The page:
Title IX’s 35 words are deceptively straightforward, but they have proved frequently controversial. They state, “No person in the United States shall, based on sex, be excluded from participation in, be denied the benefits of, or be subjected to discrimination under any education program or activity receiving federal financial assistance.” Passed in 1972, the Act was renamed in 2002 the Patsy T. Mink Equal Opportunity in Education Act, after the Congresswoman who authored it in the House of Representatives.
Since money is fungible, the Act has been interpreted to mean that if any part of any institution receives federal funds, then none of its institutional programs can discriminate “based on sex.” Institutions have to regularly certify to the U.S. Department of Education that they are actively enforcing Title IX as a condition of receiving federal funds, and the law is enforced by the department’s Office for Civil Rights (OCR).
Most of the public attention about Title IX enforcement has revolved around its effects on athletics, where institutional policies had to be rebalanced to create new opportunities for females. Attention also focuses on its application to campus adjudicatory policies for alleged student sexual offenses, which many argued had failed to provide adequate due process for the accused (usually men).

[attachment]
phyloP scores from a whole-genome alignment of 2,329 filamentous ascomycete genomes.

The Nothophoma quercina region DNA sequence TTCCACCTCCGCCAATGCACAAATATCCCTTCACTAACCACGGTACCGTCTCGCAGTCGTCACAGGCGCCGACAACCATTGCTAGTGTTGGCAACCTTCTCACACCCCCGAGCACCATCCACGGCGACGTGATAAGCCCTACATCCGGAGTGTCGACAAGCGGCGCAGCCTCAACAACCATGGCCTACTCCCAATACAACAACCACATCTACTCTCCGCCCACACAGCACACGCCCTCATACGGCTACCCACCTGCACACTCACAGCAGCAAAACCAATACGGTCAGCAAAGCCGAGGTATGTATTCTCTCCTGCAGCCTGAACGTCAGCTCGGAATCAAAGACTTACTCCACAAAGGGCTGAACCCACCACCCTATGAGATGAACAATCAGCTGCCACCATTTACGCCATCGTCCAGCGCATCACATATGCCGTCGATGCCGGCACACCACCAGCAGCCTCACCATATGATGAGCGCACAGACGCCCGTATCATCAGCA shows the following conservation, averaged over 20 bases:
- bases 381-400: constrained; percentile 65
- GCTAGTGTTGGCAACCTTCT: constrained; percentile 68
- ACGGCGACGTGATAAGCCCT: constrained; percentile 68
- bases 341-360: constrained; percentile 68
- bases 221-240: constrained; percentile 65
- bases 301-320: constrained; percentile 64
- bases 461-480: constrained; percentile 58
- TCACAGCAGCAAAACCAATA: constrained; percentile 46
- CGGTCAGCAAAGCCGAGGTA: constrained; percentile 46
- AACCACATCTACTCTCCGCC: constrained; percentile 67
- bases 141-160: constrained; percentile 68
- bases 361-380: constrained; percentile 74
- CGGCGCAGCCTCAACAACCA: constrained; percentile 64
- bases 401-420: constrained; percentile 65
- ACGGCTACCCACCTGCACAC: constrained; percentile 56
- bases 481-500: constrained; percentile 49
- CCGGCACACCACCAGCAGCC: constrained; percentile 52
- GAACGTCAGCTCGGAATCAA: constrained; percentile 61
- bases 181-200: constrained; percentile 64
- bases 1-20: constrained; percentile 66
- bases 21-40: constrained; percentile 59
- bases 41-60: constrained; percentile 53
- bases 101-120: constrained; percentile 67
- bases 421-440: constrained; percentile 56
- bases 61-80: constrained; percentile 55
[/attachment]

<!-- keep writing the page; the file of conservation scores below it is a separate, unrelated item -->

Now there is a wholly unanticipated enforcement of Title IX—this time benefiting men. The long-standing narrative in higher education has been that women are a marginalized group on campuses. Investing in special programs and administrative support for women, not available to men, were needed to realize female potentials. Sometimes this narrative was based on accurate, but outdated statistics. Other times, it was based on selective data, showing female underrepresentation in some disciplines, while ignoring their overrepresentation in other fields. Another motivator was the strength of campus feminist movements for which there were rarely male counterparts.